Casa San Domenico

Vicola Scala 8, Mantova, 46100, Italy
Casa San Domenico
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More about Mantova


On the left, the Rotunda of St LawrenceOn the left, the Rotunda of St Lawrence

Piazza behind San Pietro churchPiazza behind San Pietro church

Me at Duomo di San PietroMe at Duomo di San Pietro

Piazza Sordello, Mantova, ItalyPiazza Sordello, Mantova, Italy

Forum Posts

Best Way Mantova to Como

by okmouse45

Has anyone taken a different route other than going back thru Milan? If so, what was it? What station in Como is best for being close to the walkway and the funicular? We cannot do hydrofoil or any boat due to sea sickness. Thanks for any help.

Re: Best Way Mantova to Como

by leics

If you look at the rail network map of Italy here:

(double-click to enlarge)

you will see that your options are limited.

The Italian railway website in English only lists options via Milan

I think even if you try to plot another route (I tried Mantova>Bergamo>Como, for example) you will probably still end up going via Milan...and almos certainly taking longer.

I think the nearest station to the funicular to Brunate is probably Como Nord Lago but if you look at this streetmap:

you can see exactly where all the Como stations are.

Re: Best Way Mantova to Como

by Manara

It is possible, but it would take a very long time and four changes, because you would need to use only regional trains. The one-way ticket would cost just 15.50. This is the route:
Mantova - Piadena
Piadena - Brescia
Brescia - Bergamo
Bergamo - Lecco
Lecco - Como

Travel Tips for Mantova

Unique, Hidden "Gems"

by deecat

The great thing about Mantova (Mantua) is that if you just walk, you will discover many hidden "gems" such as the one in the picture of the grotesque fountain.

What a "hoot" When we stumbled upon it, we could not believe that the water was coming out of the nostrils. The reason that I even noticed this clever fountain was because a local girl was filling up a jug with the water from this fountain, and I glanced at her and then the source of the water. "For heaven's sake", I thought.

Funny, but it is these small, insignificant moments that I remember.

It's a flat fountain against a wall of a tower. Other such fountains abound in the city as well as statues, unusual balconies, and wonderful heavy wooden doors. It's just a joy to discover some new "item" each day. Walking in this town of culture, art, history, and architure is a delightful activity. You just never know what you are going to find next.


Palazzo Ducale

by croisbeauty

The huge complex, called the Palazzo Ducale or the Palazzo Gonzaga, consists of a series of buildings dating to different periods, which were joine togehter in the course of the 13th to 17th centuries. The complex includes 15 enclosed open spaces and over 500 rooms, many not open to the public. Some of the wings are semi-abandoned or in restoration.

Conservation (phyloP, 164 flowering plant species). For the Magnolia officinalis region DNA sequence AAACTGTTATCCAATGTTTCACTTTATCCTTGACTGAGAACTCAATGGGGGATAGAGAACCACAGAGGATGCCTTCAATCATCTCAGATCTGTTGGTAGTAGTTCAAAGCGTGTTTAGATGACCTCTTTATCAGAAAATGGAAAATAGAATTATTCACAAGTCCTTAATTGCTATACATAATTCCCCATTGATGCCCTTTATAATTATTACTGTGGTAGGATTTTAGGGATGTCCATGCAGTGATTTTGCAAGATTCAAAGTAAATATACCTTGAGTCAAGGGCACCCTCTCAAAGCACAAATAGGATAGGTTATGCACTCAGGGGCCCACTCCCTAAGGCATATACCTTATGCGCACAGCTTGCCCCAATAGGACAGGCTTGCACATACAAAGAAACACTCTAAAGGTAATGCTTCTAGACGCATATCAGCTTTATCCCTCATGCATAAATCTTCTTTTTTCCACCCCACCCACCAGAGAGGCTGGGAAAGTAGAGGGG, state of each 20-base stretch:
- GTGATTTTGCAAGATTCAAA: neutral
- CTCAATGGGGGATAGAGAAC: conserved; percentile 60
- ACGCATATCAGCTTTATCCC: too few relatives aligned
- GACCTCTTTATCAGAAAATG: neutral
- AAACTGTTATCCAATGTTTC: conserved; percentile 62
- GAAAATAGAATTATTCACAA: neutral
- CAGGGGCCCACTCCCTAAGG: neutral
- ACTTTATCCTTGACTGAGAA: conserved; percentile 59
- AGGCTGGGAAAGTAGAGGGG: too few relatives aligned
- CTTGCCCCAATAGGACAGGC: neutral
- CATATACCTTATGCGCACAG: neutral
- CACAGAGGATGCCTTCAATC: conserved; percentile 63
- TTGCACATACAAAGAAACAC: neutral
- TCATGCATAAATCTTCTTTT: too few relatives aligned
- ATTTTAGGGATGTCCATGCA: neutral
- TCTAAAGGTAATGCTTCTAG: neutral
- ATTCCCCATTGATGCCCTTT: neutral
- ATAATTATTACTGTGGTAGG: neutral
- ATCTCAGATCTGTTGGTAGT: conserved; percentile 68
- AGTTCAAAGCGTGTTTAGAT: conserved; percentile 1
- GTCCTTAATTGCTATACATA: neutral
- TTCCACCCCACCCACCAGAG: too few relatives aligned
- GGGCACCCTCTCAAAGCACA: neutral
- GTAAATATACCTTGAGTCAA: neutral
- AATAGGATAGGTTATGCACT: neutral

Duomo: Cathedral of San Pietro

by deecat

The Duomo or Cathedral of San Pietro is pre 11th Century, but today's facade dates to 1756. It's made in Carrara marble by a Roman architect in a style which combined the Neoclassic purism with the Mannerist and the Baroque.

This church has been rebuilt more than once. Gothic chapels still remain on the right flank while the bell tower is Romanesque. The inside was completely redone after a fire in 1545. It is a Latin-cross basilica. The dome fresco is of the "Glory of Paradise" and next to the altar, on the left, is the "Vision of Saint John Evangelist".

The adjacent Sacristy, initially was part of the larger chapel. It has vine tendrils and medallions of the school of Mantegna which refer to the "Mysteries of the Virgin" on the ceiling.

There is a house behind the cathedral which belongs to the Canons, where Rigoletto (on whom Verdi based his opera) is said to have lived. There is also a statue of him in the courtyard.

The Heart of Lombardy

by Tom_Fields


Mantova, or Mantua, dates back to very ancient times. Legend has it that the Etruscans founded it. During Roman times, it was an agricultural center. The Franks, Goths, and Lombards invaded this area toward the end of the Romand period.

Mantova eventually became a free town. The Gonzaga family took control in 1328, and transformed it from a medieval town to a Renaissance town. They also made it one of the wealthiest, most powerful Italian city-states.

In 1707, the Austrians took control. Napoleon made Mantova part of the short-lived Cisalpine Republic. Then the city became independent again, until Italian unification in the 1870s.

Mantova still retains the basic layout and appearance of the Renaissance, with the art and architecture that the Gonzaga dynasty brought to it.


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